The Environment Secretary, Owen Patterson has called concerns over the use of GM foods ‘complete nonsense’ and ‘humbug’ in an arrogant attack on public concerns of the government’s plans to relax regulations on GM food production in the UK, and their plans to get Europe to relax regulations.
In an outright lie (or through ignorance) Patterson said “While the rest of the world is ploughing ahead and reaping the benefits of new technologies, Europe risks being left behind. We cannot afford to let that happen.”
Obviously Patterson has not researched the worldwide use of GM crops, which would show that GM crops have been BANNED or highly restricted in most parts of the world. There are very few countries which allow GM crops to be produced on the scale that Patterson and the rest of the government are proposing.
Eight European countries have banned the production of GM crops: Poland (the latest, in January 2013), Austria, France, Germany, Hungary, Luxembourg, Greece, and Bulgaria.
In nearly 50 countries around the world, including Australia, Japan, and most of the countries in Europe have either banned GM crop production outright, or have put in place extremely tight restrictions on the production and use of GM products.
Even though GM crops are produced in the US on a large scale, there was significant concern from scientists at the Food and Drug Administration (FDA) prior to the FDA allowing GM products into the food chain. The concerns of the scientists were ignored, and by the time the public became aware, the GM products were firmly embedded into the US’ food production chain.
The FDA scientists had continually warned regulators that GM crops could create unpredictable and hard to detect side effects, including allergies, toxin production, nutritional problems, and new diseases. They recommended that long-term studies were needed to fully assess the effect of GM foods on other crops, the ecosystem, and animal and human health, but these warnings were ignored.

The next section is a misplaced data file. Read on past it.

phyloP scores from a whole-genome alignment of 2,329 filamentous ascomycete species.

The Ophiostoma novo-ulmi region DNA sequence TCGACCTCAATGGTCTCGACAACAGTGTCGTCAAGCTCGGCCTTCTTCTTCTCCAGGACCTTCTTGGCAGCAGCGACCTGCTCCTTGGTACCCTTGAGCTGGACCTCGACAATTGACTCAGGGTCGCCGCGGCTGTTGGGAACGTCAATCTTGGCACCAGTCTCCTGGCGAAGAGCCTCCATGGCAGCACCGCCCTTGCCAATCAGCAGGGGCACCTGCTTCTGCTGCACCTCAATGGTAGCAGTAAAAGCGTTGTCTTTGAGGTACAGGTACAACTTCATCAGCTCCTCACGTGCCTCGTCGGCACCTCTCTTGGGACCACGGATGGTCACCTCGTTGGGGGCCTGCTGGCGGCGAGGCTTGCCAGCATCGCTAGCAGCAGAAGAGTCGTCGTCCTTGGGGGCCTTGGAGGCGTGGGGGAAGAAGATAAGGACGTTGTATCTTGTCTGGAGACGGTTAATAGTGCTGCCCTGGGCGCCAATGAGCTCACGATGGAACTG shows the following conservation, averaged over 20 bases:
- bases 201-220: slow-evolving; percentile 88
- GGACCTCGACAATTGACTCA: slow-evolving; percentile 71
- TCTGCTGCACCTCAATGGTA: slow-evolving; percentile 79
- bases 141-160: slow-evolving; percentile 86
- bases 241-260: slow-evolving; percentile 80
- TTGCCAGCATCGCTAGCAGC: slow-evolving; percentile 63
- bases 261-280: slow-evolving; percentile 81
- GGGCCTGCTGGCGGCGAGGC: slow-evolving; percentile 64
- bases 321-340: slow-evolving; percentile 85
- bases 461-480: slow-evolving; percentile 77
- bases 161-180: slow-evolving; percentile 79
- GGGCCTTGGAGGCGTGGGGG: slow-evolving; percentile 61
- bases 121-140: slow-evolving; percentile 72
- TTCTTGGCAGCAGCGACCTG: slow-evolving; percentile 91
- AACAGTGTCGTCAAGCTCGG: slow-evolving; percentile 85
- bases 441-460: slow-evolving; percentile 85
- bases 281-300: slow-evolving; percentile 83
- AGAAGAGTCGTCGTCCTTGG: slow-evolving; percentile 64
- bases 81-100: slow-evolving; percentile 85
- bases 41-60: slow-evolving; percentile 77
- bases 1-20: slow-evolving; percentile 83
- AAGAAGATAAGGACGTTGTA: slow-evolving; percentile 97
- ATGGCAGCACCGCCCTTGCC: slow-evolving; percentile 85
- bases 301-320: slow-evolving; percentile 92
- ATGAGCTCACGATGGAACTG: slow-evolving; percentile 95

The claim that GM crops are more resistant to pests does not hold-up. Over time pests have adapted and become just as much a problem as they were to non-GM crops.
In India, continued use of GM modified cotton has significantly reduced the initial yield benefits famers saw during the first two years of use. The cotton bollworm has developed a resistance to the GM crops which contain a toxin called Bt (Bacillus thuringiensis) which is supposed to be a pesticide, and infestations have risen significantly.
The claims that the use of GM crops reduce the use of pesticides do not hold up in practice.
GM crops were engineered to be resistant to current weed killers, including Monsanto’s product Roundup. In theory, the crops would be resistant to the weed killers and the weeds would be wiped out.
The use of GM crops has produced highly resistant strains of weeds (called ‘superweeds’) and insects which have built up immunity to modern pesticides.